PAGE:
Independence Schools shifting to a four-day school week

Public school districts in the Kansas City metro are moving to a four-day school week


Cheeia Vang/Roo News

Adjunct instructor Alicia Wallace weighs in on the schedule change.

Mia Musson, Staff Writer

  The Independence School District is transitioning to a four-day school week as schools across the country experience teacher shortages. 

  The district hopes the change of schedule will boost recruitment and retention of staff within the Independence district. 

  On Dec. 13, the Independence School District board voted six to one to shorten the school week to four days. Beginning in the 2023-2024 school year, students in grades pre-K to 12 will attend classes from Tuesday to Friday. The transition will extend each school day by 35 minutes.

  Alicia Wallace, an adjunct instructor in UMKC’s education department, worked in public school education for 34 years. As an educator, Wallace has concerns regarding how the change will affect students.

  “I want all children to have the proper education, but I am truly worried about our children who come from low-income households, minorities, or our special needs children not getting what they need,” Wallace said.

  According to Wallace, all students need engagement and differentiation throughout their day-to-day lives, which cannot be guaranteed with a shortage of quality and well-educated teachers. As a result, she suggests teachers be brought up to date through ongoing professional development on that fifth day of the four-day week.

  “On that fifth day, teachers must attend effective professional development in order for the necessary skills and best practices to be in effect,” Wallace said.

  Although she has concerns, Wallace believes the positive impact will be the attraction factor for new teachers. 

  Wendy Baird, Independence School District parent of two, thinks the opposite: the district will lose quality teachers as a result of the decision. 

  Baird believes this change will benefit high school students, not middle or elementary students like her two children. The district has partnered with the Metropolitan Community College to offer high school students an Early College Program. No equivalent partnerships or alternatives have been made for younger students concerning childcare.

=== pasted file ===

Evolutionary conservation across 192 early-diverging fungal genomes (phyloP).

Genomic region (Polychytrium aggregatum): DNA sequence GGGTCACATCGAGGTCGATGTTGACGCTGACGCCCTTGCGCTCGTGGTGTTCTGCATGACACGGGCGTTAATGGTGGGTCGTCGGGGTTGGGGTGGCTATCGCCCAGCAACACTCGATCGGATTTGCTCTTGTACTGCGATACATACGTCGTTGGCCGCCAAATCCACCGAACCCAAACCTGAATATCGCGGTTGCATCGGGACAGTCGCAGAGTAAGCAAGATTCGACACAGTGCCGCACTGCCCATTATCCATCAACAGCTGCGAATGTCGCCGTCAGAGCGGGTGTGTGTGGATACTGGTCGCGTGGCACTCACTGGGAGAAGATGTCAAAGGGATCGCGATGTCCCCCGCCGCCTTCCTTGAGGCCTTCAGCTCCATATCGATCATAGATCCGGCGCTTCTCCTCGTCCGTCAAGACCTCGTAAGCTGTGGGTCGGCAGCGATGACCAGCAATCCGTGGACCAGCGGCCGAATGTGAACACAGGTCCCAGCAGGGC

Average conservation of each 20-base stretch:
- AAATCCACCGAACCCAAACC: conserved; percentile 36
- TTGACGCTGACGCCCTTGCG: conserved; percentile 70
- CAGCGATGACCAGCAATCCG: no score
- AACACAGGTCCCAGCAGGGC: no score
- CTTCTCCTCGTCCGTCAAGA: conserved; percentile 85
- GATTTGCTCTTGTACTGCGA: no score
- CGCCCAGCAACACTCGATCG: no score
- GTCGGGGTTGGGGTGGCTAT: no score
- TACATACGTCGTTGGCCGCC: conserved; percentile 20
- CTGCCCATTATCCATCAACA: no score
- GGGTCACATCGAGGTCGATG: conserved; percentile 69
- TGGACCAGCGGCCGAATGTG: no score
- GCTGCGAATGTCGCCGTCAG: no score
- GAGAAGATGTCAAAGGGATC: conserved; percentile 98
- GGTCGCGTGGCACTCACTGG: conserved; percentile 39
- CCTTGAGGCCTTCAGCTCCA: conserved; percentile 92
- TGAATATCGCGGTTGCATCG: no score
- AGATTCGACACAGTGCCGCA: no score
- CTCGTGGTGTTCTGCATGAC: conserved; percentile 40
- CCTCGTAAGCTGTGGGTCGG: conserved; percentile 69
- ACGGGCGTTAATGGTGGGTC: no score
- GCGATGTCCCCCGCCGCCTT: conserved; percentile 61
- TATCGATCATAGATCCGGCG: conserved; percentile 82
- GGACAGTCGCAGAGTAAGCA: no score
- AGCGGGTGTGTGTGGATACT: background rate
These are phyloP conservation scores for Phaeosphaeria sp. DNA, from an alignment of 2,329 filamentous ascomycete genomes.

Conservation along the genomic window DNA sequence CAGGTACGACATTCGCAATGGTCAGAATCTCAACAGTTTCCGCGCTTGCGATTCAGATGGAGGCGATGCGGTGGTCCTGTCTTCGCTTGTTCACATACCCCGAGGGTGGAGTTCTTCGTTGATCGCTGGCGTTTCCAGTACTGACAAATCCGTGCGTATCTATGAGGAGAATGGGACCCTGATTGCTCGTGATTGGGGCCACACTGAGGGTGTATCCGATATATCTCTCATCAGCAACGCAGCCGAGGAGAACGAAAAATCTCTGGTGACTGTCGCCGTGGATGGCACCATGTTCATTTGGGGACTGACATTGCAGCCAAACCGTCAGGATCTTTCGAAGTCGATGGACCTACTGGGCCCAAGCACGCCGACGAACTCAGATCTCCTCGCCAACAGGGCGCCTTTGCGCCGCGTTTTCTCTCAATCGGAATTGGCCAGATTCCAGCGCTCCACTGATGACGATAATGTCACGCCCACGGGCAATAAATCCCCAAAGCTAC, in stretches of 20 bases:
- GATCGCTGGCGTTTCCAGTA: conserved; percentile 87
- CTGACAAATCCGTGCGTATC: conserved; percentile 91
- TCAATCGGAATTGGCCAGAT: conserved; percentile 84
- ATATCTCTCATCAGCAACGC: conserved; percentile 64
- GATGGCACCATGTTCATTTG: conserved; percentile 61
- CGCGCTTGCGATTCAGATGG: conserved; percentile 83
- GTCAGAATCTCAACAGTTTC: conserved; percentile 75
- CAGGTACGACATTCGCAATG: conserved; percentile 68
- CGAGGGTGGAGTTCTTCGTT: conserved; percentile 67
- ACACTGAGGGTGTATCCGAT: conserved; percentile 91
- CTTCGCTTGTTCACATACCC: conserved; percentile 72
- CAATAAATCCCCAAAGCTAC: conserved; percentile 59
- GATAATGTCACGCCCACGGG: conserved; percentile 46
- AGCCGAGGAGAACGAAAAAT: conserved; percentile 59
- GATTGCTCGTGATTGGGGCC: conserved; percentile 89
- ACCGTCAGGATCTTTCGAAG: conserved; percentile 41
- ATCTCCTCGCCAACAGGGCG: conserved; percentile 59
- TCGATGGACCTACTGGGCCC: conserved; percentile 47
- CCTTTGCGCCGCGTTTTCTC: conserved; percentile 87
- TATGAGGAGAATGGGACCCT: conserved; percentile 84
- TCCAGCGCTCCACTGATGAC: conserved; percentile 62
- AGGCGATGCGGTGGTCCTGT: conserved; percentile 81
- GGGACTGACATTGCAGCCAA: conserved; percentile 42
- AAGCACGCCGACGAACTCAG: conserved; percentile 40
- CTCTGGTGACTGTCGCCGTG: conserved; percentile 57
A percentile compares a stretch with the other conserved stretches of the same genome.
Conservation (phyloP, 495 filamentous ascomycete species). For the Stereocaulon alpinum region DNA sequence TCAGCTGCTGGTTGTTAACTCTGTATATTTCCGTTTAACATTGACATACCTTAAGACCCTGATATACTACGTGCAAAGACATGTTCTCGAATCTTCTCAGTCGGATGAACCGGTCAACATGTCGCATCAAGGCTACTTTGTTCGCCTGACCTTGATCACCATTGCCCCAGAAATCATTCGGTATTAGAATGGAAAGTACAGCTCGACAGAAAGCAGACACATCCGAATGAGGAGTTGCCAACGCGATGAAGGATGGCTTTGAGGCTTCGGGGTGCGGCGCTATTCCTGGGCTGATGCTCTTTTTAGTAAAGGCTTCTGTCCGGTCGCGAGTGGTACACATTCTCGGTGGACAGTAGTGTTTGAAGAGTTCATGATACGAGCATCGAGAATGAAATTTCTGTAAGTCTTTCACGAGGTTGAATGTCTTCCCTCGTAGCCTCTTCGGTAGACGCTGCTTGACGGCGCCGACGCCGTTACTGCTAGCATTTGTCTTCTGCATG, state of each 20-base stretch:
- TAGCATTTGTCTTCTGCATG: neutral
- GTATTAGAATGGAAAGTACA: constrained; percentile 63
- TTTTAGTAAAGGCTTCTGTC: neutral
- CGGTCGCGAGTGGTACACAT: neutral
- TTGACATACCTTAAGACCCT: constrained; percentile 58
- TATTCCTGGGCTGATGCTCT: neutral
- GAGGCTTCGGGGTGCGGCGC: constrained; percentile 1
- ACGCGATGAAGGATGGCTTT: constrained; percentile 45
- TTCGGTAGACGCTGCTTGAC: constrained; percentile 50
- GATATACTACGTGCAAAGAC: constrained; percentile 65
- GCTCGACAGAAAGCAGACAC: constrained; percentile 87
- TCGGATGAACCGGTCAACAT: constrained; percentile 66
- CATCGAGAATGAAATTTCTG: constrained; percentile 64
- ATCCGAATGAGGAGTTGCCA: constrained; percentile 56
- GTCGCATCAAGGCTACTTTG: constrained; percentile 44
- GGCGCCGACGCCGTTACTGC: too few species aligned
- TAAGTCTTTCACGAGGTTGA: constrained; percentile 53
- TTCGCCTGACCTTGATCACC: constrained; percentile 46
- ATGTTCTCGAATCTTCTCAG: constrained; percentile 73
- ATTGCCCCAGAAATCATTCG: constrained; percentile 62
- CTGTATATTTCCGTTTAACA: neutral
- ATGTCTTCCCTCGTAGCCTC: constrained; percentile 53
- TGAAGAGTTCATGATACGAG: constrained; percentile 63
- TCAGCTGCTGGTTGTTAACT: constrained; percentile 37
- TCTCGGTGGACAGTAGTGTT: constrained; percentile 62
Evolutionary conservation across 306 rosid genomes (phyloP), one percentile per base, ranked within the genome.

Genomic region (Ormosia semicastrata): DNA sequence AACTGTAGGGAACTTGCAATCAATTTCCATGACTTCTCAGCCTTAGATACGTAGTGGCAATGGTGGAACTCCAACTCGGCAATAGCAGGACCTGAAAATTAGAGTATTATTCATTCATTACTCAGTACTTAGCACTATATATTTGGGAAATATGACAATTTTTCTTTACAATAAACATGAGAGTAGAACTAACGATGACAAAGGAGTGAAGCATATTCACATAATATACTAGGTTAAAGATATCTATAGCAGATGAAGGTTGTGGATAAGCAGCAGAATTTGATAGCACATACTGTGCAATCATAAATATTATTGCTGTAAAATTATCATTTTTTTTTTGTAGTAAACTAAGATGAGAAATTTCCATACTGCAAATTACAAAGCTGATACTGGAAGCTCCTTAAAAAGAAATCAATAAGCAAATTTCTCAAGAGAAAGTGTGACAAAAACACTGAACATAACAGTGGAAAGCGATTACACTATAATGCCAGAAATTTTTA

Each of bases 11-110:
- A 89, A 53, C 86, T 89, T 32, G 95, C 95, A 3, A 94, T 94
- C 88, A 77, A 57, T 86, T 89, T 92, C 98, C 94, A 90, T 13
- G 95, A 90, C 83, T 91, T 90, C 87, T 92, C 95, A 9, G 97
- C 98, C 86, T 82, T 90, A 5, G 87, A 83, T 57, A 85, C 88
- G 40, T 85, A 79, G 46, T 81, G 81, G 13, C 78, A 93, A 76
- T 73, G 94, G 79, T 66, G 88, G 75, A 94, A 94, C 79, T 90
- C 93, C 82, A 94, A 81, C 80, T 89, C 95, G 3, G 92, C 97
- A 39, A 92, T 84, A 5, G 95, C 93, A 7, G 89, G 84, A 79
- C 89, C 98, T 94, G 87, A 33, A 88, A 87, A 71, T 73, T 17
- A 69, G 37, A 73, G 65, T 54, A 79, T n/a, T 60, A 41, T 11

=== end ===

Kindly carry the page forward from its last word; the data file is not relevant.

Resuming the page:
“My son will be in sixth grade, and I’m very thankful that I don’t have to ask him to watch my first grader, but I can’t guarantee that all families will be able to do that,” Baird said. 

  Looking at the overall achievement and performance levels within the Independence district compared to surrounding neighborhoods, Baird is apprehensive about how those numbers will change with one less day a week. 

  “At best, there will be a little bit of a decline in their achievement and performance, but sadly the district is struggling,” Baird said. “We are 20 to 25 points below our neighboring school districts in reading and math proficiency levels, so it’s hard for me to understand how going one fewer day of school a week is good for our kids.” 

  As an educator, Wallace believes each student’s education and development should be recognized and put first. 

  “I don’t want to put our children into that to find out where it’s hurting them instead of helping them; that’s not our goal as educators; it should always be what is best for the children,” Wallace said. 

  With the decision already made and in effect, many families with uneasiness are hopeful for the best outcome for their children, whatever that ends up looking like. 

  “I hope this is a success for the school district,” Baird said. “I hope it’s wonderful, and I hope it works because if it doesn’t, it is going to hurt a lot of kids, and it’s going to hurt a lot of teachers, and it is going to hurt our entire community.”

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